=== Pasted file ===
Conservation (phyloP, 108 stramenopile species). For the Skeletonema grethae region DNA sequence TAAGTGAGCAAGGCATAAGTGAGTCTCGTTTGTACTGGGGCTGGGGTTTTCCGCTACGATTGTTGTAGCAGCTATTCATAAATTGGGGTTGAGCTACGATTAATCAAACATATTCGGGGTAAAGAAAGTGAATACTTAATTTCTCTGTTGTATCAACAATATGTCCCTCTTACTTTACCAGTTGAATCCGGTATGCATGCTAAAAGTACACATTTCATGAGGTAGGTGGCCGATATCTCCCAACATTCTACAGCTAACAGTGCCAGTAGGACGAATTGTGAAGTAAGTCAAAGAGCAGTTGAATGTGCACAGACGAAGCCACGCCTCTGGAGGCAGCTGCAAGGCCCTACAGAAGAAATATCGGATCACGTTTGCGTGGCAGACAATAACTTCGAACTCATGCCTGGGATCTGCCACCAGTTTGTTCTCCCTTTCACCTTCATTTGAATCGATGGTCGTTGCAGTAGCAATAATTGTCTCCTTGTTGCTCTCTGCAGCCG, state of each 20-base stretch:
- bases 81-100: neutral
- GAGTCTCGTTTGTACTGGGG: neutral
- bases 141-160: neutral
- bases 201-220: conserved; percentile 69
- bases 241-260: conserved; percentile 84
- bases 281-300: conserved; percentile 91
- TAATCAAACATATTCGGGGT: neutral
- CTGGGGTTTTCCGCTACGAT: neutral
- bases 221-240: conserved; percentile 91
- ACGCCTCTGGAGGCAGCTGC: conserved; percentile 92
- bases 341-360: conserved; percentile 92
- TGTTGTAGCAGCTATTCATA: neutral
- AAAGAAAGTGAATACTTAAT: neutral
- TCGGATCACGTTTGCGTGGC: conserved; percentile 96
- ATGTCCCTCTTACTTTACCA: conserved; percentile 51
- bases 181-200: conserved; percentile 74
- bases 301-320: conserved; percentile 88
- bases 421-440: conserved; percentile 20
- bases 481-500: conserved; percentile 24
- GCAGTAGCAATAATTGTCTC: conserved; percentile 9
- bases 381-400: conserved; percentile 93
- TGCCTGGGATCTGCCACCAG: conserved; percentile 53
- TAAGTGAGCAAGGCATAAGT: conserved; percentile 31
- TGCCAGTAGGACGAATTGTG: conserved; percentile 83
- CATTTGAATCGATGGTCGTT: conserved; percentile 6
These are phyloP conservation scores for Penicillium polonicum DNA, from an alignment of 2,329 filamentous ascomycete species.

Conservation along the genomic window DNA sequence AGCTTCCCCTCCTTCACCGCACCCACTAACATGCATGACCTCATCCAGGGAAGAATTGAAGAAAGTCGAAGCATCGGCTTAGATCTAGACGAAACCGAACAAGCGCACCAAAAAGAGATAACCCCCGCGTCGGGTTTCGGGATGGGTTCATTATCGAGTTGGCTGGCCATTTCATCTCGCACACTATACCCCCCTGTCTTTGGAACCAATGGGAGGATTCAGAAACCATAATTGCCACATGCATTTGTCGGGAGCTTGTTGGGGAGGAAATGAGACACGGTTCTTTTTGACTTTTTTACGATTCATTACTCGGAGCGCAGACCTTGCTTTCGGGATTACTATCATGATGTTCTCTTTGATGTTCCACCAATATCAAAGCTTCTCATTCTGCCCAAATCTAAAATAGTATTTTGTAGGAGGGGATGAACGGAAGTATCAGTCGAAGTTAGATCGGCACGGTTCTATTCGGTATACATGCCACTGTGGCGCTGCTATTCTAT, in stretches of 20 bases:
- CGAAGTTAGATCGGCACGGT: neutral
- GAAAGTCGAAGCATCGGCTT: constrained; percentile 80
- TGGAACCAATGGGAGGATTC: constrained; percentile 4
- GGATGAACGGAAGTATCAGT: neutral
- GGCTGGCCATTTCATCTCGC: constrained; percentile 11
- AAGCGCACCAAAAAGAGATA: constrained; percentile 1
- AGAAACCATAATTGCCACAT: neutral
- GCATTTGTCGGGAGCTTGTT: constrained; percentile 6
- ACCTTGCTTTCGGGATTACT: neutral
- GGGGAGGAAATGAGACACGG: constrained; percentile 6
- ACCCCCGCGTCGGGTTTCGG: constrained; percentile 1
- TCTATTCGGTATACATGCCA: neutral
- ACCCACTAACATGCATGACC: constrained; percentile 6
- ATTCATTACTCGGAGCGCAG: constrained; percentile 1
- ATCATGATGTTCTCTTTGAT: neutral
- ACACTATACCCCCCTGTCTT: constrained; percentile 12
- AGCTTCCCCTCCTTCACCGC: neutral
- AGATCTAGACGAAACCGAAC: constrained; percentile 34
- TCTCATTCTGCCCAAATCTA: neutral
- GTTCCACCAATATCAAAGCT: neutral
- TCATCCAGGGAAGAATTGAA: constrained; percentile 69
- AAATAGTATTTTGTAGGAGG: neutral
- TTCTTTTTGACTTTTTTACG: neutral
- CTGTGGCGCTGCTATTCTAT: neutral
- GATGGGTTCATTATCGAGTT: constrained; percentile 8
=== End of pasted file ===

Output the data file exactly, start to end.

Conservation (phyloP, 108 stramenopile species). For the Skeletonema grethae region DNA sequence TAAGTGAGCAAGGCATAAGTGAGTCTCGTTTGTACTGGGGCTGGGGTTTTCCGCTACGATTGTTGTAGCAGCTATTCATAAATTGGGGTTGAGCTACGATTAATCAAACATATTCGGGGTAAAGAAAGTGAATACTTAATTTCTCTGTTGTATCAACAATATGTCCCTCTTACTTTACCAGTTGAATCCGGTATGCATGCTAAAAGTACACATTTCATGAGGTAGGTGGCCGATATCTCCCAACATTCTACAGCTAACAGTGCCAGTAGGACGAATTGTGAAGTAAGTCAAAGAGCAGTTGAATGTGCACAGACGAAGCCACGCCTCTGGAGGCAGCTGCAAGGCCCTACAGAAGAAATATCGGATCACGTTTGCGTGGCAGACAATAACTTCGAACTCATGCCTGGGATCTGCCACCAGTTTGTTCTCCCTTTCACCTTCATTTGAATCGATGGTCGTTGCAGTAGCAATAATTGTCTCCTTGTTGCTCTCTGCAGCCG, state of each 20-base stretch:
- bases 81-100: neutral
- GAGTCTCGTTTGTACTGGGG: neutral
- bases 141-160: neutral
- bases 201-220: conserved; percentile 69
- bases 241-260: conserved; percentile 84
- bases 281-300: conserved; percentile 91
- TAATCAAACATATTCGGGGT: neutral
- CTGGGGTTTTCCGCTACGAT: neutral
- bases 221-240: conserved; percentile 91
- ACGCCTCTGGAGGCAGCTGC: conserved; percentile 92
- bases 341-360: conserved; percentile 92
- TGTTGTAGCAGCTATTCATA: neutral
- AAAGAAAGTGAATACTTAAT: neutral
- TCGGATCACGTTTGCGTGGC: conserved; percentile 96
- ATGTCCCTCTTACTTTACCA: conserved; percentile 51
- bases 181-200: conserved; percentile 74
- bases 301-320: conserved; percentile 88
- bases 421-440: conserved; percentile 20
- bases 481-500: conserved; percentile 24
- GCAGTAGCAATAATTGTCTC: conserved; percentile 9
- bases 381-400: conserved; percentile 93
- TGCCTGGGATCTGCCACCAG: conserved; percentile 53
- TAAGTGAGCAAGGCATAAGT: conserved; percentile 31
- TGCCAGTAGGACGAATTGTG: conserved; percentile 83
- CATTTGAATCGATGGTCGTT: conserved; percentile 6
These are phyloP conservation scores for Penicillium polonicum DNA, from an alignment of 2,329 filamentous ascomycete species.

Conservation along the genomic window DNA sequence AGCTTCCCCTCCTTCACCGCACCCACTAACATGCATGACCTCATCCAGGGAAGAATTGAAGAAAGTCGAAGCATCGGCTTAGATCTAGACGAAACCGAACAAGCGCACCAAAAAGAGATAACCCCCGCGTCGGGTTTCGGGATGGGTTCATTATCGAGTTGGCTGGCCATTTCATCTCGCACACTATACCCCCCTGTCTTTGGAACCAATGGGAGGATTCAGAAACCATAATTGCCACATGCATTTGTCGGGAGCTTGTTGGGGAGGAAATGAGACACGGTTCTTTTTGACTTTTTTACGATTCATTACTCGGAGCGCAGACCTTGCTTTCGGGATTACTATCATGATGTTCTCTTTGATGTTCCACCAATATCAAAGCTTCTCATTCTGCCCAAATCTAAAATAGTATTTTGTAGGAGGGGATGAACGGAAGTATCAGTCGAAGTTAGATCGGCACGGTTCTATTCGGTATACATGCCACTGTGGCGCTGCTATTCTAT, in stretches of 20 bases:
- CGAAGTTAGATCGGCACGGT: neutral
- GAAAGTCGAAGCATCGGCTT: constrained; percentile 80
- TGGAACCAATGGGAGGATTC: constrained; percentile 4
- GGATGAACGGAAGTATCAGT: neutral
- GGCTGGCCATTTCATCTCGC: constrained; percentile 11
- AAGCGCACCAAAAAGAGATA: constrained; percentile 1
- AGAAACCATAATTGCCACAT: neutral
- GCATTTGTCGGGAGCTTGTT: constrained; percentile 6
- ACCTTGCTTTCGGGATTACT: neutral
- GGGGAGGAAATGAGACACGG: constrained; percentile 6
- ACCCCCGCGTCGGGTTTCGG: constrained; percentile 1
- TCTATTCGGTATACATGCCA: neutral
- ACCCACTAACATGCATGACC: constrained; percentile 6
- ATTCATTACTCGGAGCGCAG: constrained; percentile 1
- ATCATGATGTTCTCTTTGAT: neutral
- ACACTATACCCCCCTGTCTT: constrained; percentile 12
- AGCTTCCCCTCCTTCACCGC: neutral
- AGATCTAGACGAAACCGAAC: constrained; percentile 34
- TCTCATTCTGCCCAAATCTA: neutral
- GTTCCACCAATATCAAAGCT: neutral
- TCATCCAGGGAAGAATTGAA: constrained; percentile 69
- AAATAGTATTTTGTAGGAGG: neutral
- TTCTTTTTGACTTTTTTACG: neutral
- CTGTGGCGCTGCTATTCTAT: neutral
- GATGGGTTCATTATCGAGTT: constrained; percentile 8